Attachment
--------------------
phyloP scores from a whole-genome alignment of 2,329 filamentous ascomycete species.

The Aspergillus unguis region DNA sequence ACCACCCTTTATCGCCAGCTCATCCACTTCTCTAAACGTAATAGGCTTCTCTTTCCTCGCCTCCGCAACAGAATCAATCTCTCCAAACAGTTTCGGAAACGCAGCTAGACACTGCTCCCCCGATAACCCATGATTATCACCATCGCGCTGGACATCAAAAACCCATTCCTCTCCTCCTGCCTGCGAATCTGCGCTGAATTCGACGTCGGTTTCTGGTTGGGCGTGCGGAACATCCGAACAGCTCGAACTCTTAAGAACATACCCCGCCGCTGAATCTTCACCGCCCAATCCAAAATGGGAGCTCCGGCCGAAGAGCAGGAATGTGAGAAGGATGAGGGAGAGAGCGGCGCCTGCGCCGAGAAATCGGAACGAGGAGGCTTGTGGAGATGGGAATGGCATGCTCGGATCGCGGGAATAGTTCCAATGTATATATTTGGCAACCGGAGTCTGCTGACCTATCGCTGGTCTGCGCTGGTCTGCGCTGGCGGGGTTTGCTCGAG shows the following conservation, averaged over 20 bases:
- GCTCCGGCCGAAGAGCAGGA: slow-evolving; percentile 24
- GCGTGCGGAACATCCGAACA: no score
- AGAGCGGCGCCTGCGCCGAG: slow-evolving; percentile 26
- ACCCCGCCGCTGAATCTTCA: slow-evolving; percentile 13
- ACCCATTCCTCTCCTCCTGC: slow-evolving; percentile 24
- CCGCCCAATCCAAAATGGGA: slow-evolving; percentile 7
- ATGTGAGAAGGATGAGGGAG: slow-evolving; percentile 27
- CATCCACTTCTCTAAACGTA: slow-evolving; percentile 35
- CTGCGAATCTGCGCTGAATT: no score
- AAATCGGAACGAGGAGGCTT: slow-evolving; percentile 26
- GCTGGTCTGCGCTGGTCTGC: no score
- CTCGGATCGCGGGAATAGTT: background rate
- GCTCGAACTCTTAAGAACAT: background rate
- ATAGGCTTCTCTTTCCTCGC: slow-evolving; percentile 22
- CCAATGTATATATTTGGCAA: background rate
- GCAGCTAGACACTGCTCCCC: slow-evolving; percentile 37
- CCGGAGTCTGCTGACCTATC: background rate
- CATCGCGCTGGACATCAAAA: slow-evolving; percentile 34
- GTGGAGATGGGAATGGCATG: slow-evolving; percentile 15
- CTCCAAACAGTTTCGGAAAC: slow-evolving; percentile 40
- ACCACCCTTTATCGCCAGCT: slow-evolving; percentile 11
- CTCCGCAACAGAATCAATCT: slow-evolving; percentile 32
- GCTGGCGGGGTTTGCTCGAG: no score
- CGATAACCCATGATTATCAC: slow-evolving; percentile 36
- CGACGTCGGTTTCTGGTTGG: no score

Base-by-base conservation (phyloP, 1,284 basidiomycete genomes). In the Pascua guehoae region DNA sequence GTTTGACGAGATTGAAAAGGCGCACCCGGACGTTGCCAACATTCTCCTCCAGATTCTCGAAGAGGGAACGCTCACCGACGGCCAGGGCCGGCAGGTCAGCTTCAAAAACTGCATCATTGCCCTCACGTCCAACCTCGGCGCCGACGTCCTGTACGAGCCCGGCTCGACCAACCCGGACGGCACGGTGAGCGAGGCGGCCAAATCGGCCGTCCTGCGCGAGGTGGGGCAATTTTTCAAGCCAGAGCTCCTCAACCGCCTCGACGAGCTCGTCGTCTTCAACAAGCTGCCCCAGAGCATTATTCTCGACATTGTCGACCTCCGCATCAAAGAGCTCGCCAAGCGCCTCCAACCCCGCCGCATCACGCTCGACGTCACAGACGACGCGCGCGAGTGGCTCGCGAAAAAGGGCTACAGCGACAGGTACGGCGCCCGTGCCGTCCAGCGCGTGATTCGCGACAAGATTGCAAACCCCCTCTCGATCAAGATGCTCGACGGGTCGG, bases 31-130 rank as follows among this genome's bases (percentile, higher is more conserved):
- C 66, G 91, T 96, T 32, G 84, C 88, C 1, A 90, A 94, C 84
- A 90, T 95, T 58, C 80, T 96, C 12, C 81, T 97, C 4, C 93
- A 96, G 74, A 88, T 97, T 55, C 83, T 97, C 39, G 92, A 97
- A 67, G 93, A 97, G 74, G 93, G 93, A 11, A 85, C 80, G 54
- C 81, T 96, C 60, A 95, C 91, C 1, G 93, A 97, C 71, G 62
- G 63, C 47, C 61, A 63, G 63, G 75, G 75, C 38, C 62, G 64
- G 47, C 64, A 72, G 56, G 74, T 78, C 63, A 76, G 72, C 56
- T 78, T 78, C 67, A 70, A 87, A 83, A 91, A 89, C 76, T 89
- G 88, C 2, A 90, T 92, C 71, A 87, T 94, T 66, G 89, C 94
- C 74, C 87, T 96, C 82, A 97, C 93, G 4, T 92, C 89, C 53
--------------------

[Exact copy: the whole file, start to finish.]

phyloP scores from a whole-genome alignment of 2,329 filamentous ascomycete species.

The Aspergillus unguis region DNA sequence ACCACCCTTTATCGCCAGCTCATCCACTTCTCTAAACGTAATAGGCTTCTCTTTCCTCGCCTCCGCAACAGAATCAATCTCTCCAAACAGTTTCGGAAACGCAGCTAGACACTGCTCCCCCGATAACCCATGATTATCACCATCGCGCTGGACATCAAAAACCCATTCCTCTCCTCCTGCCTGCGAATCTGCGCTGAATTCGACGTCGGTTTCTGGTTGGGCGTGCGGAACATCCGAACAGCTCGAACTCTTAAGAACATACCCCGCCGCTGAATCTTCACCGCCCAATCCAAAATGGGAGCTCCGGCCGAAGAGCAGGAATGTGAGAAGGATGAGGGAGAGAGCGGCGCCTGCGCCGAGAAATCGGAACGAGGAGGCTTGTGGAGATGGGAATGGCATGCTCGGATCGCGGGAATAGTTCCAATGTATATATTTGGCAACCGGAGTCTGCTGACCTATCGCTGGTCTGCGCTGGTCTGCGCTGGCGGGGTTTGCTCGAG shows the following conservation, averaged over 20 bases:
- GCTCCGGCCGAAGAGCAGGA: slow-evolving; percentile 24
- GCGTGCGGAACATCCGAACA: no score
- AGAGCGGCGCCTGCGCCGAG: slow-evolving; percentile 26
- ACCCCGCCGCTGAATCTTCA: slow-evolving; percentile 13
- ACCCATTCCTCTCCTCCTGC: slow-evolving; percentile 24
- CCGCCCAATCCAAAATGGGA: slow-evolving; percentile 7
- ATGTGAGAAGGATGAGGGAG: slow-evolving; percentile 27
- CATCCACTTCTCTAAACGTA: slow-evolving; percentile 35
- CTGCGAATCTGCGCTGAATT: no score
- AAATCGGAACGAGGAGGCTT: slow-evolving; percentile 26
- GCTGGTCTGCGCTGGTCTGC: no score
- CTCGGATCGCGGGAATAGTT: background rate
- GCTCGAACTCTTAAGAACAT: background rate
- ATAGGCTTCTCTTTCCTCGC: slow-evolving; percentile 22
- CCAATGTATATATTTGGCAA: background rate
- GCAGCTAGACACTGCTCCCC: slow-evolving; percentile 37
- CCGGAGTCTGCTGACCTATC: background rate
- CATCGCGCTGGACATCAAAA: slow-evolving; percentile 34
- GTGGAGATGGGAATGGCATG: slow-evolving; percentile 15
- CTCCAAACAGTTTCGGAAAC: slow-evolving; percentile 40
- ACCACCCTTTATCGCCAGCT: slow-evolving; percentile 11
- CTCCGCAACAGAATCAATCT: slow-evolving; percentile 32
- GCTGGCGGGGTTTGCTCGAG: no score
- CGATAACCCATGATTATCAC: slow-evolving; percentile 36
- CGACGTCGGTTTCTGGTTGG: no score

Base-by-base conservation (phyloP, 1,284 basidiomycete genomes). In the Pascua guehoae region DNA sequence GTTTGACGAGATTGAAAAGGCGCACCCGGACGTTGCCAACATTCTCCTCCAGATTCTCGAAGAGGGAACGCTCACCGACGGCCAGGGCCGGCAGGTCAGCTTCAAAAACTGCATCATTGCCCTCACGTCCAACCTCGGCGCCGACGTCCTGTACGAGCCCGGCTCGACCAACCCGGACGGCACGGTGAGCGAGGCGGCCAAATCGGCCGTCCTGCGCGAGGTGGGGCAATTTTTCAAGCCAGAGCTCCTCAACCGCCTCGACGAGCTCGTCGTCTTCAACAAGCTGCCCCAGAGCATTATTCTCGACATTGTCGACCTCCGCATCAAAGAGCTCGCCAAGCGCCTCCAACCCCGCCGCATCACGCTCGACGTCACAGACGACGCGCGCGAGTGGCTCGCGAAAAAGGGCTACAGCGACAGGTACGGCGCCCGTGCCGTCCAGCGCGTGATTCGCGACAAGATTGCAAACCCCCTCTCGATCAAGATGCTCGACGGGTCGG, bases 31-130 rank as follows among this genome's bases (percentile, higher is more conserved):
- C 66, G 91, T 96, T 32, G 84, C 88, C 1, A 90, A 94, C 84
- A 90, T 95, T 58, C 80, T 96, C 12, C 81, T 97, C 4, C 93
- A 96, G 74, A 88, T 97, T 55, C 83, T 97, C 39, G 92, A 97
- A 67, G 93, A 97, G 74, G 93, G 93, A 11, A 85, C 80, G 54
- C 81, T 96, C 60, A 95, C 91, C 1, G 93, A 97, C 71, G 62
- G 63, C 47, C 61, A 63, G 63, G 75, G 75, C 38, C 62, G 64
- G 47, C 64, A 72, G 56, G 74, T 78, C 63, A 76, G 72, C 56
- T 78, T 78, C 67, A 70, A 87, A 83, A 91, A 89, C 76, T 89
- G 88, C 2, A 90, T 92, C 71, A 87, T 94, T 66, G 89, C 94
- C 74, C 87, T 96, C 82, A 97, C 93, G 4, T 92, C 89, C 53